“It came too late for me,” says the still-boyish Gilkison, who has been dancing and choreographing for an astonishing 37 years. He and Roby retired in 1997 — just about the time Burn the Floor was conceived of at, of all places, Elton John’s home.

“The executive producer was Elton’s manager, and for [Elton’s] 50th birthday party, eight ballroom dancing couples came for a 15-minute display.

No one had ever seen a group of dancers have such a hold on people,” he explains.

That party became the germ for the show; it debuted in 1999, and Gilkison joined it soon after. He never thought it would be a career. He may not have thought it would last a season.

“Eleven years ago, it was very experimental to take ballroom dancing and put it into a theatrical form,” he says. It has evolved over the years, as well. “The original show was 45 dancers, not eight or nine couples. We redid it — the new version is more dancer-friendly.”

And it has become its own animal. Burn the Floor has toured non-stop for more than a decade, including a five-month run on Broadway that Gilkison directed and choreographed (it ended last year). That production features Dancing with the Stars veterans Maksim Chmerkovskiy and Karina Smirnoff.

So how does a serious dance expert like Gilkison feel about such pop-competition TV shows like that and So You Think You Can Dance? He loves them.

“It’s the perfect time for something like Burn the Floor with [the popularity of DWTS and SYTYCD]. These obscure dance forms have now been popularized. Dancing that had been dormant is now seen in a contemporary way.”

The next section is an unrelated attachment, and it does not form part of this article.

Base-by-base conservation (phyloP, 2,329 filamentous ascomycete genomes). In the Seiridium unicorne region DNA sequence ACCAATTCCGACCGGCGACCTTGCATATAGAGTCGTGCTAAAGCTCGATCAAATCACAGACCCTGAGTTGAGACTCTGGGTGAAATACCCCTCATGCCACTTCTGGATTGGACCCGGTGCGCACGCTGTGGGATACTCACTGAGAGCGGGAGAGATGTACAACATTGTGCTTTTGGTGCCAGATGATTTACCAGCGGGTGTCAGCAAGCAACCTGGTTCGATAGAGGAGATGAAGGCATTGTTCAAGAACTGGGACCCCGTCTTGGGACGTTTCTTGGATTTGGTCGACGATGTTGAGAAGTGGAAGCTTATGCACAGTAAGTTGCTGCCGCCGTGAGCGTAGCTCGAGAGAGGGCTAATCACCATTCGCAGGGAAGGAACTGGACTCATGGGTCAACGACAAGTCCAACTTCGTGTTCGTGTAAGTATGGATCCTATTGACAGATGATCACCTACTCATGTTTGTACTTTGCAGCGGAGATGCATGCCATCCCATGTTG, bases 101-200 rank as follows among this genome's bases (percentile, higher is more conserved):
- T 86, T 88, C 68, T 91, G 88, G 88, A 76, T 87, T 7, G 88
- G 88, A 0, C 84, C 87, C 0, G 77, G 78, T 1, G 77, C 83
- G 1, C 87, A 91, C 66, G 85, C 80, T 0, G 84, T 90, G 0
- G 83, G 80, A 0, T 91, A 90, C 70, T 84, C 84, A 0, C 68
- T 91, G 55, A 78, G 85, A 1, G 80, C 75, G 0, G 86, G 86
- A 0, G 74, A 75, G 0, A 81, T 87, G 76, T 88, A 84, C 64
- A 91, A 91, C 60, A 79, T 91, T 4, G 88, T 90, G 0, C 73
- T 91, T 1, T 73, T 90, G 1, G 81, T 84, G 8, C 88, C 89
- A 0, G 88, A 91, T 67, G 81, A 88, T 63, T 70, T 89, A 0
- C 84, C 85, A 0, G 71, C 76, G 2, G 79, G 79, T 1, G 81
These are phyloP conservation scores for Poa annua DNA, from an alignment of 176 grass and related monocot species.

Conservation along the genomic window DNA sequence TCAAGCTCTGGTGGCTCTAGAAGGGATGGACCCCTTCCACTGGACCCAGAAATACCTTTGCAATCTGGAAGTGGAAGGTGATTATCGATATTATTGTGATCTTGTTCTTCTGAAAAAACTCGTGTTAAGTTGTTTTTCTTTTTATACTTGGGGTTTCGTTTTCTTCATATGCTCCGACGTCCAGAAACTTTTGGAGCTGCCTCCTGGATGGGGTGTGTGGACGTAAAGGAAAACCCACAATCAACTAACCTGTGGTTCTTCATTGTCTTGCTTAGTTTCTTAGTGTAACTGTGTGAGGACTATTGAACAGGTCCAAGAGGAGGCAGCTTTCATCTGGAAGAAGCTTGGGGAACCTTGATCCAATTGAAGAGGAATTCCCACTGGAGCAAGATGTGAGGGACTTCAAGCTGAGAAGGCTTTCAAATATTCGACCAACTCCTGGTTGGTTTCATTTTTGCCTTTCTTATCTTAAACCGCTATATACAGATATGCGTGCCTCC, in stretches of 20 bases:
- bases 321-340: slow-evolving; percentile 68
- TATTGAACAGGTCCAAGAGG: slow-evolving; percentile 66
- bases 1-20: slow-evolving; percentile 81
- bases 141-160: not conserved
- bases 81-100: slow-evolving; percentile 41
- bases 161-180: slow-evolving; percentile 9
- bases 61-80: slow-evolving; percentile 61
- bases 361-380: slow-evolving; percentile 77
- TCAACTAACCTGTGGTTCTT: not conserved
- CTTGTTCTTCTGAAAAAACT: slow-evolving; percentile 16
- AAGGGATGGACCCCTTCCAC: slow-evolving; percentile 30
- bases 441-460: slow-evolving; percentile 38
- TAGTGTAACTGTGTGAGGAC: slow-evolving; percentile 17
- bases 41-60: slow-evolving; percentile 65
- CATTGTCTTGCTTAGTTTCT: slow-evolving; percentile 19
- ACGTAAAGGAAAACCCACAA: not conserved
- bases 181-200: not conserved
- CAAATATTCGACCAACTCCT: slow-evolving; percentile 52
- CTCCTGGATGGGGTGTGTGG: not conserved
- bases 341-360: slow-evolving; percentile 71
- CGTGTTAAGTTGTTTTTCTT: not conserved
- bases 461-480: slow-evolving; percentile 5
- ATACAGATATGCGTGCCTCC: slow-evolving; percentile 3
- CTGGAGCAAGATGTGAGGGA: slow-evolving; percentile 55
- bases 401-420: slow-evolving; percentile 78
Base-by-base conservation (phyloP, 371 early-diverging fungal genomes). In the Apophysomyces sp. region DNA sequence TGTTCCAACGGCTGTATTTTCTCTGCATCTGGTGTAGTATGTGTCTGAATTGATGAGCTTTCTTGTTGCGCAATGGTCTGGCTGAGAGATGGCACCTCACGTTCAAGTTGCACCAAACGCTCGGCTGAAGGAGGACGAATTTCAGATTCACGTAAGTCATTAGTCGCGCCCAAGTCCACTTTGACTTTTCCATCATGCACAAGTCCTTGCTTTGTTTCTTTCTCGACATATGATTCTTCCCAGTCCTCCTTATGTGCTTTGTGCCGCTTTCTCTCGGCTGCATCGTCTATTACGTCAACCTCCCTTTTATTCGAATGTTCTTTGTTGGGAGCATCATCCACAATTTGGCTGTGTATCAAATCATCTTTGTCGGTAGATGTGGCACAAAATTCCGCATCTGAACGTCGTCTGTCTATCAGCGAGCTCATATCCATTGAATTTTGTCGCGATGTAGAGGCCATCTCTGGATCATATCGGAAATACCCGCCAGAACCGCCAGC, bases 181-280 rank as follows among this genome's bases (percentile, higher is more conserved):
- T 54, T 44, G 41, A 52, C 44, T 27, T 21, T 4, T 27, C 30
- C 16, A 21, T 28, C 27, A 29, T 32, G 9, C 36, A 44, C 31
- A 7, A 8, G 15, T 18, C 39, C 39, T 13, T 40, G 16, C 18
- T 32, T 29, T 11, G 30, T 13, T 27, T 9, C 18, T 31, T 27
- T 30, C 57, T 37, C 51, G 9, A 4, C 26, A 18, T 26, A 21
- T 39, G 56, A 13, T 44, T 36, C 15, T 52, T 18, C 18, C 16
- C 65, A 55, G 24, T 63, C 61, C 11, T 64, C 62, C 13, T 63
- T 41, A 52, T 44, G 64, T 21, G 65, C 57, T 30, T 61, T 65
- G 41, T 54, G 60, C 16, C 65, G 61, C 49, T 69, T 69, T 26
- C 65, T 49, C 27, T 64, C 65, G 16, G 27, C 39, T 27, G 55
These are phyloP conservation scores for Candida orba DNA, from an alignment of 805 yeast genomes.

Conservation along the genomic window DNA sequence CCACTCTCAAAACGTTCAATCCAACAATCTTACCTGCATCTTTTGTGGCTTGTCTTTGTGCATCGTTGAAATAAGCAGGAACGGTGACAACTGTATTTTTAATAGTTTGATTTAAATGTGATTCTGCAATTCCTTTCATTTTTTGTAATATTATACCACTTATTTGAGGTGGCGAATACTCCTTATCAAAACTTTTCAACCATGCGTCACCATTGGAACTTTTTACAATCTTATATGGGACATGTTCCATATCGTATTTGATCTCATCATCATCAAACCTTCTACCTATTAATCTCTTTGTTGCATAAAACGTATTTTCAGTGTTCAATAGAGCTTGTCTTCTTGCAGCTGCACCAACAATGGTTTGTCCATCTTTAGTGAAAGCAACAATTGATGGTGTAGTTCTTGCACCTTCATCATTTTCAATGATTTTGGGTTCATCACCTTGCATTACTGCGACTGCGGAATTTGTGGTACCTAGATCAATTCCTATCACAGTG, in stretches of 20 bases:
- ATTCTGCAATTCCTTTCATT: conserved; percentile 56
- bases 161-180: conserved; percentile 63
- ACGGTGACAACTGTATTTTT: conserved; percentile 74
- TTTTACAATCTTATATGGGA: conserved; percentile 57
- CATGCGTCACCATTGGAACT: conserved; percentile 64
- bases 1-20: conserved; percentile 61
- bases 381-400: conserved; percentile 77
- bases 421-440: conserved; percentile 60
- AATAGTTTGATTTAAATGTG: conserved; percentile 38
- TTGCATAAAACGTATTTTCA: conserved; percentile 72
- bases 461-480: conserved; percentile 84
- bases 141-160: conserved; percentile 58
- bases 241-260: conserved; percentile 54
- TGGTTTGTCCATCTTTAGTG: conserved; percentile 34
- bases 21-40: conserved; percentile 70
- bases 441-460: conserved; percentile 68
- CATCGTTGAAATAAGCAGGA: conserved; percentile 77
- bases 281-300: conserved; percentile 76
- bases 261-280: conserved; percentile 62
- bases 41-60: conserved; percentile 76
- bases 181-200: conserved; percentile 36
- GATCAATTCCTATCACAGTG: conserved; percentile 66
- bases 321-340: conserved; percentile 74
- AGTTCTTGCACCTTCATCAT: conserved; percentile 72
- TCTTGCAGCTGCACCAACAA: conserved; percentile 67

Not always in a good way, though. He admits Kate Gosselin’s lead-footed stomping on last season’s DWTS made him cringe. “She really struggled,” he says.

Gilkison himself has been a choreographer and judge on SYTYCD. Just a few days before, former gay contestant Ade has been in the house (he is dating one of the current dancers), and Gilkison even shares a bit of news for the show’s diehard fans: “Mary Murphy will be back!” (Murphy is a ballroom expert whose shrill enthusiasm was sorely missed last season.)

Burn the Floor needn’t worry about guest visits from Gosselin, though. While Gilkison’s chief job is effortlessly substituting new acts and “special guests” as the show has developed, that been easier due to its reputation for excellence.

“The right dancers have always gravitated toward us,” he says. “I think what surprises the ballroom dance masters is that technically they are at a high level — these are not cruise ship dancers.” (One downside: The energy level starts out so strong, it has no place to built to.)

It certainly has a lot to offer an audience primed for sexy athleticism: In tight black pants, and with hips swinging from their killer abs, the show sometimes resembles a muscular Tom of Finland catalogue, including a shirtless pas de deux between two male toreadors. And it concludes with a Cher song. Hey, put the gays in charge, and they know how to end strong.

This article appeared in the Dallas Voice print edition April 1, 2011.

—  John Wright